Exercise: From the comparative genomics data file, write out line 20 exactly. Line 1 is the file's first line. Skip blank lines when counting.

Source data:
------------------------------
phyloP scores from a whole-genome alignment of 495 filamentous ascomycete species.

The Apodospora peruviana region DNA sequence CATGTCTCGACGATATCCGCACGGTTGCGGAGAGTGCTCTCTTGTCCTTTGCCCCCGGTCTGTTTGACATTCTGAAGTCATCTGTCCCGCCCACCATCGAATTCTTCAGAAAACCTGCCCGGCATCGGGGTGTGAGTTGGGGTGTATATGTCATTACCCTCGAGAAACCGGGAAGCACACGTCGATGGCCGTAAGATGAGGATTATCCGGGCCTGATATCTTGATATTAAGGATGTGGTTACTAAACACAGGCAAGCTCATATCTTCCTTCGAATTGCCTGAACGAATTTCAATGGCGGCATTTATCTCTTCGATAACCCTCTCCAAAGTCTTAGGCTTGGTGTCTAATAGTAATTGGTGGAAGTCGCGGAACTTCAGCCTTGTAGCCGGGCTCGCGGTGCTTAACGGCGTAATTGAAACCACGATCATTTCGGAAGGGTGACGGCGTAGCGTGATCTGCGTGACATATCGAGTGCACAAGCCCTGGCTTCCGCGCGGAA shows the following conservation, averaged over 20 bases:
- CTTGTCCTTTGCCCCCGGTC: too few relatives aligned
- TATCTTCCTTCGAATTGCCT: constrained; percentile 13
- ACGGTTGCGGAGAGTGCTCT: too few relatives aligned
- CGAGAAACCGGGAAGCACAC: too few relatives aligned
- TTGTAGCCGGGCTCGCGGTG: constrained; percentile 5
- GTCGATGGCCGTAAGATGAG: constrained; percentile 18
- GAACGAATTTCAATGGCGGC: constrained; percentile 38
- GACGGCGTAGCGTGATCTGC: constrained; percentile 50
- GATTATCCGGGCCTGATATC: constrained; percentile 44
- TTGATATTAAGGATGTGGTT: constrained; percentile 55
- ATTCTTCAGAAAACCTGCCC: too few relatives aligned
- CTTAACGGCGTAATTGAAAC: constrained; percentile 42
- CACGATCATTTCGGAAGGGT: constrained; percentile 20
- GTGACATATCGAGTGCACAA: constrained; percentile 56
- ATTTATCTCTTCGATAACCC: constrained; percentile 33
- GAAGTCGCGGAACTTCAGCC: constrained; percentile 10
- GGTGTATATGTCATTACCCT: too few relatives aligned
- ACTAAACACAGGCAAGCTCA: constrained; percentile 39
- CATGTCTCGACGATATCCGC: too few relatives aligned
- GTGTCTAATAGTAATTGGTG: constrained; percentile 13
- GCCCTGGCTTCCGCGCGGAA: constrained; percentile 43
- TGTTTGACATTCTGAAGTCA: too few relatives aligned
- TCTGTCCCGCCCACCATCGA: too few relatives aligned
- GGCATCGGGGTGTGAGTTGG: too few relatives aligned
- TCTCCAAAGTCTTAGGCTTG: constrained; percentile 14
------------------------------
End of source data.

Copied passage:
- ACTAAACACAGGCAAGCTCA: constrained; percentile 39